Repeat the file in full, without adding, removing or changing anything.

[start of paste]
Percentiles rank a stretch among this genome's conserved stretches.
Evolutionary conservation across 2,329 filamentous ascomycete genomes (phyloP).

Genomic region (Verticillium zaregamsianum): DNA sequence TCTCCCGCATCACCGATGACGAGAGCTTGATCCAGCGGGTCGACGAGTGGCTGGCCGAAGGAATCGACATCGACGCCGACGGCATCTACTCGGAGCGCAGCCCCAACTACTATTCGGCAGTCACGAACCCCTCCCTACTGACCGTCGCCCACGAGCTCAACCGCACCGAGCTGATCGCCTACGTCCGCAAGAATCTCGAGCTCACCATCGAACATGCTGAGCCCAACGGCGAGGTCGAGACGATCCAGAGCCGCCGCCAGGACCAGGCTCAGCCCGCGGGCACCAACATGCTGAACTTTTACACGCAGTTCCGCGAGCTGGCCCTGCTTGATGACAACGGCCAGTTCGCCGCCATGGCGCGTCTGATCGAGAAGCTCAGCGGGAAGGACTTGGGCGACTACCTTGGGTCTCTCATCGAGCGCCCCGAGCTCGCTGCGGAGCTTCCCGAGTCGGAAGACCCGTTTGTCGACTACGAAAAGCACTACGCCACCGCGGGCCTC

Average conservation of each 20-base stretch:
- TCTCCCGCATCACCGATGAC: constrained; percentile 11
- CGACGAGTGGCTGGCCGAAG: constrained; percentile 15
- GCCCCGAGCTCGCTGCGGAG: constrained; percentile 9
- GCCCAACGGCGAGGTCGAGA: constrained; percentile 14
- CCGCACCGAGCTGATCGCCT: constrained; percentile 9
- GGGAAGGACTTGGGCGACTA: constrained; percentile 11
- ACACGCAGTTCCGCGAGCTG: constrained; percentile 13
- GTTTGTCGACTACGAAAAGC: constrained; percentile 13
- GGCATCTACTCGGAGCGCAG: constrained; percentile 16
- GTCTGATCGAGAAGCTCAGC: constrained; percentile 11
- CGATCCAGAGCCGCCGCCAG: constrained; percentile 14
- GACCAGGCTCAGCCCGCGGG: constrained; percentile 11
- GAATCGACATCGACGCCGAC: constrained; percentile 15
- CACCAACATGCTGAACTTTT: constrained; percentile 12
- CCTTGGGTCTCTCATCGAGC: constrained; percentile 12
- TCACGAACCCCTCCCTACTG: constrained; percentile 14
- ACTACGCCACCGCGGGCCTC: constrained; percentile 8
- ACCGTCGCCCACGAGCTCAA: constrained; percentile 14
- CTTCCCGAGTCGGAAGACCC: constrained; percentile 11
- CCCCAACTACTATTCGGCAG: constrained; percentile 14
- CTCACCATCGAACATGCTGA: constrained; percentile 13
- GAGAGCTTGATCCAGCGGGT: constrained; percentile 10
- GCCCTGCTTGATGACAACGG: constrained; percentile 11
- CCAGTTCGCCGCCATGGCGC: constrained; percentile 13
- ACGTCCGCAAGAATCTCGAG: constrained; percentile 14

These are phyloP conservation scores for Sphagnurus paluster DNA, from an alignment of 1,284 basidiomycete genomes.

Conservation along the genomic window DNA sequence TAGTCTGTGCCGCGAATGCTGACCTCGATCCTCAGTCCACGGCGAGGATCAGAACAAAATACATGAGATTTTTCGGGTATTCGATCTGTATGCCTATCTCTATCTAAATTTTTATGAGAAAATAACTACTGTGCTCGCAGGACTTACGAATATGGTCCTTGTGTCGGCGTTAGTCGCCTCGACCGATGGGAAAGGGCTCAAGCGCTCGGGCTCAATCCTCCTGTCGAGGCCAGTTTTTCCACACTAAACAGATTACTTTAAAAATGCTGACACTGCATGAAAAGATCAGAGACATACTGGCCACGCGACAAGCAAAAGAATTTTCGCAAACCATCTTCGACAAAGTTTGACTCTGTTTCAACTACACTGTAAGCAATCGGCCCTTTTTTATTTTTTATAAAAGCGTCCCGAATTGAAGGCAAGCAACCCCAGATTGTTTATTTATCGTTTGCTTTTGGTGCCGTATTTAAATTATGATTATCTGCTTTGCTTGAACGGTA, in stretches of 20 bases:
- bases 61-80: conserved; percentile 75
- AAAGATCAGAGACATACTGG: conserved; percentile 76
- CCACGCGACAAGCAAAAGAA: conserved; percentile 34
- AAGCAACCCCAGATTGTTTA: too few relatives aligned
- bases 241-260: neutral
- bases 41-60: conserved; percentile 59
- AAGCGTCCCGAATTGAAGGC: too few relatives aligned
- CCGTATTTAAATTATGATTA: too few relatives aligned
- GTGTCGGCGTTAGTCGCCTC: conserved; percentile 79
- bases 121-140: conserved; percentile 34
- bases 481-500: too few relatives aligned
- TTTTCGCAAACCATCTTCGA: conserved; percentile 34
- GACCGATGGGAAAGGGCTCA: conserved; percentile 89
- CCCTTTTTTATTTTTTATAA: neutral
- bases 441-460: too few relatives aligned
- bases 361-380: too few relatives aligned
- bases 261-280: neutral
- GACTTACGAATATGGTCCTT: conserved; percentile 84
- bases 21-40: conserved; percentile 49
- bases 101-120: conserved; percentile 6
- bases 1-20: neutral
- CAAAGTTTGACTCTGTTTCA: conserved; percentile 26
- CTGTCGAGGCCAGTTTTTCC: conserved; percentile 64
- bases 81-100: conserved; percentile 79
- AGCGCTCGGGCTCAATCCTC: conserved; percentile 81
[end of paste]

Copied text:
Percentiles rank a stretch among this genome's conserved stretches.
Evolutionary conservation across 2,329 filamentous ascomycete genomes (phyloP).

Genomic region (Verticillium zaregamsianum): DNA sequence TCTCCCGCATCACCGATGACGAGAGCTTGATCCAGCGGGTCGACGAGTGGCTGGCCGAAGGAATCGACATCGACGCCGACGGCATCTACTCGGAGCGCAGCCCCAACTACTATTCGGCAGTCACGAACCCCTCCCTACTGACCGTCGCCCACGAGCTCAACCGCACCGAGCTGATCGCCTACGTCCGCAAGAATCTCGAGCTCACCATCGAACATGCTGAGCCCAACGGCGAGGTCGAGACGATCCAGAGCCGCCGCCAGGACCAGGCTCAGCCCGCGGGCACCAACATGCTGAACTTTTACACGCAGTTCCGCGAGCTGGCCCTGCTTGATGACAACGGCCAGTTCGCCGCCATGGCGCGTCTGATCGAGAAGCTCAGCGGGAAGGACTTGGGCGACTACCTTGGGTCTCTCATCGAGCGCCCCGAGCTCGCTGCGGAGCTTCCCGAGTCGGAAGACCCGTTTGTCGACTACGAAAAGCACTACGCCACCGCGGGCCTC

Average conservation of each 20-base stretch:
- TCTCCCGCATCACCGATGAC: constrained; percentile 11
- CGACGAGTGGCTGGCCGAAG: constrained; percentile 15
- GCCCCGAGCTCGCTGCGGAG: constrained; percentile 9
- GCCCAACGGCGAGGTCGAGA: constrained; percentile 14
- CCGCACCGAGCTGATCGCCT: constrained; percentile 9
- GGGAAGGACTTGGGCGACTA: constrained; percentile 11
- ACACGCAGTTCCGCGAGCTG: constrained; percentile 13
- GTTTGTCGACTACGAAAAGC: constrained; percentile 13
- GGCATCTACTCGGAGCGCAG: constrained; percentile 16
- GTCTGATCGAGAAGCTCAGC: constrained; percentile 11
- CGATCCAGAGCCGCCGCCAG: constrained; percentile 14
- GACCAGGCTCAGCCCGCGGG: constrained; percentile 11
- GAATCGACATCGACGCCGAC: constrained; percentile 15
- CACCAACATGCTGAACTTTT: constrained; percentile 12
- CCTTGGGTCTCTCATCGAGC: constrained; percentile 12
- TCACGAACCCCTCCCTACTG: constrained; percentile 14
- ACTACGCCACCGCGGGCCTC: constrained; percentile 8
- ACCGTCGCCCACGAGCTCAA: constrained; percentile 14
- CTTCCCGAGTCGGAAGACCC: constrained; percentile 11
- CCCCAACTACTATTCGGCAG: constrained; percentile 14
- CTCACCATCGAACATGCTGA: constrained; percentile 13
- GAGAGCTTGATCCAGCGGGT: constrained; percentile 10
- GCCCTGCTTGATGACAACGG: constrained; percentile 11
- CCAGTTCGCCGCCATGGCGC: constrained; percentile 13
- ACGTCCGCAAGAATCTCGAG: constrained; percentile 14

These are phyloP conservation scores for Sphagnurus paluster DNA, from an alignment of 1,284 basidiomycete genomes.

Conservation along the genomic window DNA sequence TAGTCTGTGCCGCGAATGCTGACCTCGATCCTCAGTCCACGGCGAGGATCAGAACAAAATACATGAGATTTTTCGGGTATTCGATCTGTATGCCTATCTCTATCTAAATTTTTATGAGAAAATAACTACTGTGCTCGCAGGACTTACGAATATGGTCCTTGTGTCGGCGTTAGTCGCCTCGACCGATGGGAAAGGGCTCAAGCGCTCGGGCTCAATCCTCCTGTCGAGGCCAGTTTTTCCACACTAAACAGATTACTTTAAAAATGCTGACACTGCATGAAAAGATCAGAGACATACTGGCCACGCGACAAGCAAAAGAATTTTCGCAAACCATCTTCGACAAAGTTTGACTCTGTTTCAACTACACTGTAAGCAATCGGCCCTTTTTTATTTTTTATAAAAGCGTCCCGAATTGAAGGCAAGCAACCCCAGATTGTTTATTTATCGTTTGCTTTTGGTGCCGTATTTAAATTATGATTATCTGCTTTGCTTGAACGGTA, in stretches of 20 bases:
- bases 61-80: conserved; percentile 75
- AAAGATCAGAGACATACTGG: conserved; percentile 76
- CCACGCGACAAGCAAAAGAA: conserved; percentile 34
- AAGCAACCCCAGATTGTTTA: too few relatives aligned
- bases 241-260: neutral
- bases 41-60: conserved; percentile 59
- AAGCGTCCCGAATTGAAGGC: too few relatives aligned
- CCGTATTTAAATTATGATTA: too few relatives aligned
- GTGTCGGCGTTAGTCGCCTC: conserved; percentile 79
- bases 121-140: conserved; percentile 34
- bases 481-500: too few relatives aligned
- TTTTCGCAAACCATCTTCGA: conserved; percentile 34
- GACCGATGGGAAAGGGCTCA: conserved; percentile 89
- CCCTTTTTTATTTTTTATAA: neutral
- bases 441-460: too few relatives aligned
- bases 361-380: too few relatives aligned
- bases 261-280: neutral
- GACTTACGAATATGGTCCTT: conserved; percentile 84
- bases 21-40: conserved; percentile 49
- bases 101-120: conserved; percentile 6
- bases 1-20: neutral
- CAAAGTTTGACTCTGTTTCA: conserved; percentile 26
- CTGTCGAGGCCAGTTTTTCC: conserved; percentile 64
- bases 81-100: conserved; percentile 79
- AGCGCTCGGGCTCAATCCTC: conserved; percentile 81